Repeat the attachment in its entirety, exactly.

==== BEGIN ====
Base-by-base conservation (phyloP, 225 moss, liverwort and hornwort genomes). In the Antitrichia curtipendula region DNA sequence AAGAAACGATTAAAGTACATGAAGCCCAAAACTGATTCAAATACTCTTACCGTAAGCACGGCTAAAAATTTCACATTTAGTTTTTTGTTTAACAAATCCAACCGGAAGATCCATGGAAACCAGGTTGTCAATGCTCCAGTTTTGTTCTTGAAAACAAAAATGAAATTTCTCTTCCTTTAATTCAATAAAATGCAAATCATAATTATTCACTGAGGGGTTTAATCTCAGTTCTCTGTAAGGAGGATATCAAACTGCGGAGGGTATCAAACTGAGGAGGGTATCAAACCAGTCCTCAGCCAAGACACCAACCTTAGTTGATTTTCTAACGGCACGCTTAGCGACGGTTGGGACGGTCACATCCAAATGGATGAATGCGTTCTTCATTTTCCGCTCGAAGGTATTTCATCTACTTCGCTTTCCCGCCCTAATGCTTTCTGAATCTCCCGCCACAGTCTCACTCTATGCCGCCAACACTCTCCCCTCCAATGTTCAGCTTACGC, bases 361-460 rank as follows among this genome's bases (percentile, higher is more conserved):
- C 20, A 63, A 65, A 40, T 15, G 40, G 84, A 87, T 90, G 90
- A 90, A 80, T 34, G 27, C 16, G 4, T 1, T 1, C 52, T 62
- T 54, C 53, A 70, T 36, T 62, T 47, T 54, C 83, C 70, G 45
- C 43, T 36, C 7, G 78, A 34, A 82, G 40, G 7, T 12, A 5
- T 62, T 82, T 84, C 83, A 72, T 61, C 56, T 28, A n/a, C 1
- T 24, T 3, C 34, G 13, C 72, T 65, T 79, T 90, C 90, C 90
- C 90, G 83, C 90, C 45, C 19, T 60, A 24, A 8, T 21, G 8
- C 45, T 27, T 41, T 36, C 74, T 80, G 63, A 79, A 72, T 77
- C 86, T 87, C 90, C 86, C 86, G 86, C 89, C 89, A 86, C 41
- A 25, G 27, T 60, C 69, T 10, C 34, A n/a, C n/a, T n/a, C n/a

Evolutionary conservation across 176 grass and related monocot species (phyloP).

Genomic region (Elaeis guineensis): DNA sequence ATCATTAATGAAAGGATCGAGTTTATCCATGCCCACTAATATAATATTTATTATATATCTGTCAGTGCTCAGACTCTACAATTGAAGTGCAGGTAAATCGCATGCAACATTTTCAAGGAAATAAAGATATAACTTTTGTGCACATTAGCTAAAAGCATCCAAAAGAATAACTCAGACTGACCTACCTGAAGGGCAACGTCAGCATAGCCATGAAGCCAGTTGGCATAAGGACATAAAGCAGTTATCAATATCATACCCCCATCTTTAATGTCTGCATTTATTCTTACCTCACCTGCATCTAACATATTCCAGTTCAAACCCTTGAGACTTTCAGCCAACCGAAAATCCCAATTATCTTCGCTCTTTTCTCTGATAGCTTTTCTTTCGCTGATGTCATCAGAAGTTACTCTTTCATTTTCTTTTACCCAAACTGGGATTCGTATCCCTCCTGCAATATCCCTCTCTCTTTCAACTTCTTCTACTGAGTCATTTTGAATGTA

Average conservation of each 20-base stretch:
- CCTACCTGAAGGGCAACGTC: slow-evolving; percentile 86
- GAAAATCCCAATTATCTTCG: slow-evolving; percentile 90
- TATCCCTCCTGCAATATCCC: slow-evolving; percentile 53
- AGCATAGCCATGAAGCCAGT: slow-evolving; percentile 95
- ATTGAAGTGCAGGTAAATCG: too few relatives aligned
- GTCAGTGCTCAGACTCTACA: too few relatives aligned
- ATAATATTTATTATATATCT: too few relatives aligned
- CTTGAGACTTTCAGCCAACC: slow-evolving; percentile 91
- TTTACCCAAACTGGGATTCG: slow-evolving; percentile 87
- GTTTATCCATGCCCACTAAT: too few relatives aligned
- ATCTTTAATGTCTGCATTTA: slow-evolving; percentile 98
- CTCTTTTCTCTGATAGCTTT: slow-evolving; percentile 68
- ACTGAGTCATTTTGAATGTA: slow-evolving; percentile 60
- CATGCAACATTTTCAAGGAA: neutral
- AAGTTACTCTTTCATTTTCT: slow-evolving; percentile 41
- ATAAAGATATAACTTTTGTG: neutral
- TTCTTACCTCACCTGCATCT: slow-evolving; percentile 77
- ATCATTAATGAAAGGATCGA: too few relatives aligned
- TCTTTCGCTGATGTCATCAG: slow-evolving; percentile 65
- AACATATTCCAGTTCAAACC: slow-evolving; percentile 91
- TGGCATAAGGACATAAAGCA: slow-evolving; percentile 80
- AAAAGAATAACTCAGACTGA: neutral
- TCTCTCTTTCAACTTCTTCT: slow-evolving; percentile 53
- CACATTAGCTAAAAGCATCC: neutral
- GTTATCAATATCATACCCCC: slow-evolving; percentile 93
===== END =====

Base-by-base conservation (phyloP, 225 moss, liverwort and hornwort genomes). In the Antitrichia curtipendula region DNA sequence AAGAAACGATTAAAGTACATGAAGCCCAAAACTGATTCAAATACTCTTACCGTAAGCACGGCTAAAAATTTCACATTTAGTTTTTTGTTTAACAAATCCAACCGGAAGATCCATGGAAACCAGGTTGTCAATGCTCCAGTTTTGTTCTTGAAAACAAAAATGAAATTTCTCTTCCTTTAATTCAATAAAATGCAAATCATAATTATTCACTGAGGGGTTTAATCTCAGTTCTCTGTAAGGAGGATATCAAACTGCGGAGGGTATCAAACTGAGGAGGGTATCAAACCAGTCCTCAGCCAAGACACCAACCTTAGTTGATTTTCTAACGGCACGCTTAGCGACGGTTGGGACGGTCACATCCAAATGGATGAATGCGTTCTTCATTTTCCGCTCGAAGGTATTTCATCTACTTCGCTTTCCCGCCCTAATGCTTTCTGAATCTCCCGCCACAGTCTCACTCTATGCCGCCAACACTCTCCCCTCCAATGTTCAGCTTACGC, bases 361-460 rank as follows among this genome's bases (percentile, higher is more conserved):
- C 20, A 63, A 65, A 40, T 15, G 40, G 84, A 87, T 90, G 90
- A 90, A 80, T 34, G 27, C 16, G 4, T 1, T 1, C 52, T 62
- T 54, C 53, A 70, T 36, T 62, T 47, T 54, C 83, C 70, G 45
- C 43, T 36, C 7, G 78, A 34, A 82, G 40, G 7, T 12, A 5
- T 62, T 82, T 84, C 83, A 72, T 61, C 56, T 28, A n/a, C 1
- T 24, T 3, C 34, G 13, C 72, T 65, T 79, T 90, C 90, C 90
- C 90, G 83, C 90, C 45, C 19, T 60, A 24, A 8, T 21, G 8
- C 45, T 27, T 41, T 36, C 74, T 80, G 63, A 79, A 72, T 77
- C 86, T 87, C 90, C 86, C 86, G 86, C 89, C 89, A 86, C 41
- A 25, G 27, T 60, C 69, T 10, C 34, A n/a, C n/a, T n/a, C n/a

Evolutionary conservation across 176 grass and related monocot species (phyloP).

Genomic region (Elaeis guineensis): DNA sequence ATCATTAATGAAAGGATCGAGTTTATCCATGCCCACTAATATAATATTTATTATATATCTGTCAGTGCTCAGACTCTACAATTGAAGTGCAGGTAAATCGCATGCAACATTTTCAAGGAAATAAAGATATAACTTTTGTGCACATTAGCTAAAAGCATCCAAAAGAATAACTCAGACTGACCTACCTGAAGGGCAACGTCAGCATAGCCATGAAGCCAGTTGGCATAAGGACATAAAGCAGTTATCAATATCATACCCCCATCTTTAATGTCTGCATTTATTCTTACCTCACCTGCATCTAACATATTCCAGTTCAAACCCTTGAGACTTTCAGCCAACCGAAAATCCCAATTATCTTCGCTCTTTTCTCTGATAGCTTTTCTTTCGCTGATGTCATCAGAAGTTACTCTTTCATTTTCTTTTACCCAAACTGGGATTCGTATCCCTCCTGCAATATCCCTCTCTCTTTCAACTTCTTCTACTGAGTCATTTTGAATGTA

Average conservation of each 20-base stretch:
- CCTACCTGAAGGGCAACGTC: slow-evolving; percentile 86
- GAAAATCCCAATTATCTTCG: slow-evolving; percentile 90
- TATCCCTCCTGCAATATCCC: slow-evolving; percentile 53
- AGCATAGCCATGAAGCCAGT: slow-evolving; percentile 95
- ATTGAAGTGCAGGTAAATCG: too few relatives aligned
- GTCAGTGCTCAGACTCTACA: too few relatives aligned
- ATAATATTTATTATATATCT: too few relatives aligned
- CTTGAGACTTTCAGCCAACC: slow-evolving; percentile 91
- TTTACCCAAACTGGGATTCG: slow-evolving; percentile 87
- GTTTATCCATGCCCACTAAT: too few relatives aligned
- ATCTTTAATGTCTGCATTTA: slow-evolving; percentile 98
- CTCTTTTCTCTGATAGCTTT: slow-evolving; percentile 68
- ACTGAGTCATTTTGAATGTA: slow-evolving; percentile 60
- CATGCAACATTTTCAAGGAA: neutral
- AAGTTACTCTTTCATTTTCT: slow-evolving; percentile 41
- ATAAAGATATAACTTTTGTG: neutral
- TTCTTACCTCACCTGCATCT: slow-evolving; percentile 77
- ATCATTAATGAAAGGATCGA: too few relatives aligned
- TCTTTCGCTGATGTCATCAG: slow-evolving; percentile 65
- AACATATTCCAGTTCAAACC: slow-evolving; percentile 91
- TGGCATAAGGACATAAAGCA: slow-evolving; percentile 80
- AAAAGAATAACTCAGACTGA: neutral
- TCTCTCTTTCAACTTCTTCT: slow-evolving; percentile 53
- CACATTAGCTAAAAGCATCC: neutral
- GTTATCAATATCATACCCCC: slow-evolving; percentile 93